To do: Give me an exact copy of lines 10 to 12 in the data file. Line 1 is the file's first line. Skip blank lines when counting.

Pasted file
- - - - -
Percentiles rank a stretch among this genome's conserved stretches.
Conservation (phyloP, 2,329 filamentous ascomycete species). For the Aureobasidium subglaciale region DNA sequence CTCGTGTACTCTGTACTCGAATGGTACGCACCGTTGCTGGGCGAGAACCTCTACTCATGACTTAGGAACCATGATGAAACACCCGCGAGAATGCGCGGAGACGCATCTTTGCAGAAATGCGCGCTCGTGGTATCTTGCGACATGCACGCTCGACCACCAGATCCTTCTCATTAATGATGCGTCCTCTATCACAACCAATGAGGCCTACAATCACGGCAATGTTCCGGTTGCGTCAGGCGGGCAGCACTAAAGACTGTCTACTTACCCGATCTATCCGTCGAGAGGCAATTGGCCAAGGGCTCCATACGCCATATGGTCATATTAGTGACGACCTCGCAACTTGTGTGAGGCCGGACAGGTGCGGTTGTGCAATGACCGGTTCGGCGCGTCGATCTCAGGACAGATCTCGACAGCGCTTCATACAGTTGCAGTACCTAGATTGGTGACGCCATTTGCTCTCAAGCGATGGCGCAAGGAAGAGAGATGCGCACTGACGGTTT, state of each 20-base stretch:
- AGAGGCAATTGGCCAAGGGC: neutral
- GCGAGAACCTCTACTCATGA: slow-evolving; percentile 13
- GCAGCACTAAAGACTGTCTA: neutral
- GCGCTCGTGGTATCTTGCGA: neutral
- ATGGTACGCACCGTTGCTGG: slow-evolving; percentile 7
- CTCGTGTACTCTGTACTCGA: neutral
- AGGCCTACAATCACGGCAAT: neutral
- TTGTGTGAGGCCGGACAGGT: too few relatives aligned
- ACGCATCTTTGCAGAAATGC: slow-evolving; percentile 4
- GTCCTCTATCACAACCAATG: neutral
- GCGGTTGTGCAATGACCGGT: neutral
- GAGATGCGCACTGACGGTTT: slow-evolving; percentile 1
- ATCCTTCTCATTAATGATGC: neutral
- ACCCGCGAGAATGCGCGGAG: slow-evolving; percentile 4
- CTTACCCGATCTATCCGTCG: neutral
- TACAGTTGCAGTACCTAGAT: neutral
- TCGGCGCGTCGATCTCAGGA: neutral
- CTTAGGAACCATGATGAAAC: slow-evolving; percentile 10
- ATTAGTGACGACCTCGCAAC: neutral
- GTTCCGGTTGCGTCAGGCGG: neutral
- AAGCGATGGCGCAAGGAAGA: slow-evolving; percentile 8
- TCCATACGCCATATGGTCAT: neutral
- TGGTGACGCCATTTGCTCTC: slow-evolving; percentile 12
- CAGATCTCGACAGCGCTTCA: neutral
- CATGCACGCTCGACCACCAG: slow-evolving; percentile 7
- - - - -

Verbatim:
- TTGTGTGAGGCCGGACAGGT: too few relatives aligned
- ACGCATCTTTGCAGAAATGC: slow-evolving; percentile 4
- GTCCTCTATCACAACCAATG: neutral